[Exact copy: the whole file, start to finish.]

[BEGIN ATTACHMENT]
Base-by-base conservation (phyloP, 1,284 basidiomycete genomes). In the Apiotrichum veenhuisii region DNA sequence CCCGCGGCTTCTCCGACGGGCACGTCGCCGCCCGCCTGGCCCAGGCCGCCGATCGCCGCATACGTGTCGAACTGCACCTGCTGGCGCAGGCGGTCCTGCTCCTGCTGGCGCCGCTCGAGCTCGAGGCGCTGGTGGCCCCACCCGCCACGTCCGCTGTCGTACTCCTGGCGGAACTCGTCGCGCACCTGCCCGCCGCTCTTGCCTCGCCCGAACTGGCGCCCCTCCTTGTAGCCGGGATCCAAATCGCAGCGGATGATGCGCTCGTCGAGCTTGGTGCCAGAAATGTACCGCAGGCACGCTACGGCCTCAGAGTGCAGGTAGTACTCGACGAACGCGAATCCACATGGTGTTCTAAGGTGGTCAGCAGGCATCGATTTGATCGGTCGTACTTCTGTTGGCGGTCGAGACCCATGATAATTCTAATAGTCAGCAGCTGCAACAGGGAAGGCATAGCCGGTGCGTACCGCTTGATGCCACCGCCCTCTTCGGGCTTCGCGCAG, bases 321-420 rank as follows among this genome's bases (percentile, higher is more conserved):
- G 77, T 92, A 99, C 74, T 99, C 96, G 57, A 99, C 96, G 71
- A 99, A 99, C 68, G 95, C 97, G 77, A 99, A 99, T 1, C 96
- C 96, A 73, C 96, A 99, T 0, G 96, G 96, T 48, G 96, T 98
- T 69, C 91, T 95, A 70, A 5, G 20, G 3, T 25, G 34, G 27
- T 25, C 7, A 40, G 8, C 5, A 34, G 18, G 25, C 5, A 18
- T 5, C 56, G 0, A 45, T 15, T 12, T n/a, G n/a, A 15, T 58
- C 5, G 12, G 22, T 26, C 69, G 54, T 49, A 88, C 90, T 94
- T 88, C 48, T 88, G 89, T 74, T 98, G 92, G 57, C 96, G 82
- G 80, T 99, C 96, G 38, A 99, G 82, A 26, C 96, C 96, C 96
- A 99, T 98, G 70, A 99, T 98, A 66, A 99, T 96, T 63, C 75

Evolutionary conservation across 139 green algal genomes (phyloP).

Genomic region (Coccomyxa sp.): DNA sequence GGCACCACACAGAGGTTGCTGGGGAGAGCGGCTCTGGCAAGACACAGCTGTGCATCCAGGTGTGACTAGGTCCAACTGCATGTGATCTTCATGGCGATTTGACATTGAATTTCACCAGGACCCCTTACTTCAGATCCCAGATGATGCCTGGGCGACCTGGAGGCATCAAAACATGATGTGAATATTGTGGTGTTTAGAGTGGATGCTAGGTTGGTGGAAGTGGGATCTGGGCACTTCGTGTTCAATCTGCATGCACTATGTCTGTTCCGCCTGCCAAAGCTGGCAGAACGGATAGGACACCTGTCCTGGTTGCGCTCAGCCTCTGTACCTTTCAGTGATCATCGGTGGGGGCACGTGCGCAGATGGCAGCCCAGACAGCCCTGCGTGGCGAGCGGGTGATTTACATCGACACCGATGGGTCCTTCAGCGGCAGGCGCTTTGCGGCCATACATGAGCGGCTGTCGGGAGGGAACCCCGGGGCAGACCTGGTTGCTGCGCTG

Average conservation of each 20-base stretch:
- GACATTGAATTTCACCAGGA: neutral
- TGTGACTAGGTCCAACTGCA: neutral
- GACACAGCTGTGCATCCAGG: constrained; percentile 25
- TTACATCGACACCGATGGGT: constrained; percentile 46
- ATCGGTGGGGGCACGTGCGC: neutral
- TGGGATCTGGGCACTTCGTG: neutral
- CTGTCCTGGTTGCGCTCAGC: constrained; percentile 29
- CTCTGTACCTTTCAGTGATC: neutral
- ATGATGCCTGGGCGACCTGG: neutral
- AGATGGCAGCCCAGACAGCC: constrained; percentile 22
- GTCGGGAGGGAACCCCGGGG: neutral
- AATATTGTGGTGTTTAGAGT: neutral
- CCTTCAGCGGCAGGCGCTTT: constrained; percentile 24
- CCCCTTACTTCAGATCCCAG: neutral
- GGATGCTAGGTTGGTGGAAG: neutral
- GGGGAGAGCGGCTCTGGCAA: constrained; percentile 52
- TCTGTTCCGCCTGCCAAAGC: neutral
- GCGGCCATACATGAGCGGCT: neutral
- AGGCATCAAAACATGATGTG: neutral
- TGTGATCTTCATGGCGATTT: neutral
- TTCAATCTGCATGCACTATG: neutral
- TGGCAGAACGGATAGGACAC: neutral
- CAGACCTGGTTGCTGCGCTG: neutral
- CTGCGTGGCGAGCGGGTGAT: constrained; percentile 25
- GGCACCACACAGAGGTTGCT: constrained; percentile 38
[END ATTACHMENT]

Base-by-base conservation (phyloP, 1,284 basidiomycete genomes). In the Apiotrichum veenhuisii region DNA sequence CCCGCGGCTTCTCCGACGGGCACGTCGCCGCCCGCCTGGCCCAGGCCGCCGATCGCCGCATACGTGTCGAACTGCACCTGCTGGCGCAGGCGGTCCTGCTCCTGCTGGCGCCGCTCGAGCTCGAGGCGCTGGTGGCCCCACCCGCCACGTCCGCTGTCGTACTCCTGGCGGAACTCGTCGCGCACCTGCCCGCCGCTCTTGCCTCGCCCGAACTGGCGCCCCTCCTTGTAGCCGGGATCCAAATCGCAGCGGATGATGCGCTCGTCGAGCTTGGTGCCAGAAATGTACCGCAGGCACGCTACGGCCTCAGAGTGCAGGTAGTACTCGACGAACGCGAATCCACATGGTGTTCTAAGGTGGTCAGCAGGCATCGATTTGATCGGTCGTACTTCTGTTGGCGGTCGAGACCCATGATAATTCTAATAGTCAGCAGCTGCAACAGGGAAGGCATAGCCGGTGCGTACCGCTTGATGCCACCGCCCTCTTCGGGCTTCGCGCAG, bases 321-420 rank as follows among this genome's bases (percentile, higher is more conserved):
- G 77, T 92, A 99, C 74, T 99, C 96, G 57, A 99, C 96, G 71
- A 99, A 99, C 68, G 95, C 97, G 77, A 99, A 99, T 1, C 96
- C 96, A 73, C 96, A 99, T 0, G 96, G 96, T 48, G 96, T 98
- T 69, C 91, T 95, A 70, A 5, G 20, G 3, T 25, G 34, G 27
- T 25, C 7, A 40, G 8, C 5, A 34, G 18, G 25, C 5, A 18
- T 5, C 56, G 0, A 45, T 15, T 12, T n/a, G n/a, A 15, T 58
- C 5, G 12, G 22, T 26, C 69, G 54, T 49, A 88, C 90, T 94
- T 88, C 48, T 88, G 89, T 74, T 98, G 92, G 57, C 96, G 82
- G 80, T 99, C 96, G 38, A 99, G 82, A 26, C 96, C 96, C 96
- A 99, T 98, G 70, A 99, T 98, A 66, A 99, T 96, T 63, C 75

Evolutionary conservation across 139 green algal genomes (phyloP).

Genomic region (Coccomyxa sp.): DNA sequence GGCACCACACAGAGGTTGCTGGGGAGAGCGGCTCTGGCAAGACACAGCTGTGCATCCAGGTGTGACTAGGTCCAACTGCATGTGATCTTCATGGCGATTTGACATTGAATTTCACCAGGACCCCTTACTTCAGATCCCAGATGATGCCTGGGCGACCTGGAGGCATCAAAACATGATGTGAATATTGTGGTGTTTAGAGTGGATGCTAGGTTGGTGGAAGTGGGATCTGGGCACTTCGTGTTCAATCTGCATGCACTATGTCTGTTCCGCCTGCCAAAGCTGGCAGAACGGATAGGACACCTGTCCTGGTTGCGCTCAGCCTCTGTACCTTTCAGTGATCATCGGTGGGGGCACGTGCGCAGATGGCAGCCCAGACAGCCCTGCGTGGCGAGCGGGTGATTTACATCGACACCGATGGGTCCTTCAGCGGCAGGCGCTTTGCGGCCATACATGAGCGGCTGTCGGGAGGGAACCCCGGGGCAGACCTGGTTGCTGCGCTG

Average conservation of each 20-base stretch:
- GACATTGAATTTCACCAGGA: neutral
- TGTGACTAGGTCCAACTGCA: neutral
- GACACAGCTGTGCATCCAGG: constrained; percentile 25
- TTACATCGACACCGATGGGT: constrained; percentile 46
- ATCGGTGGGGGCACGTGCGC: neutral
- TGGGATCTGGGCACTTCGTG: neutral
- CTGTCCTGGTTGCGCTCAGC: constrained; percentile 29
- CTCTGTACCTTTCAGTGATC: neutral
- ATGATGCCTGGGCGACCTGG: neutral
- AGATGGCAGCCCAGACAGCC: constrained; percentile 22
- GTCGGGAGGGAACCCCGGGG: neutral
- AATATTGTGGTGTTTAGAGT: neutral
- CCTTCAGCGGCAGGCGCTTT: constrained; percentile 24
- CCCCTTACTTCAGATCCCAG: neutral
- GGATGCTAGGTTGGTGGAAG: neutral
- GGGGAGAGCGGCTCTGGCAA: constrained; percentile 52
- TCTGTTCCGCCTGCCAAAGC: neutral
- GCGGCCATACATGAGCGGCT: neutral
- AGGCATCAAAACATGATGTG: neutral
- TGTGATCTTCATGGCGATTT: neutral
- TTCAATCTGCATGCACTATG: neutral
- TGGCAGAACGGATAGGACAC: neutral
- CAGACCTGGTTGCTGCGCTG: neutral
- CTGCGTGGCGAGCGGGTGAT: constrained; percentile 25
- GGCACCACACAGAGGTTGCT: constrained; percentile 38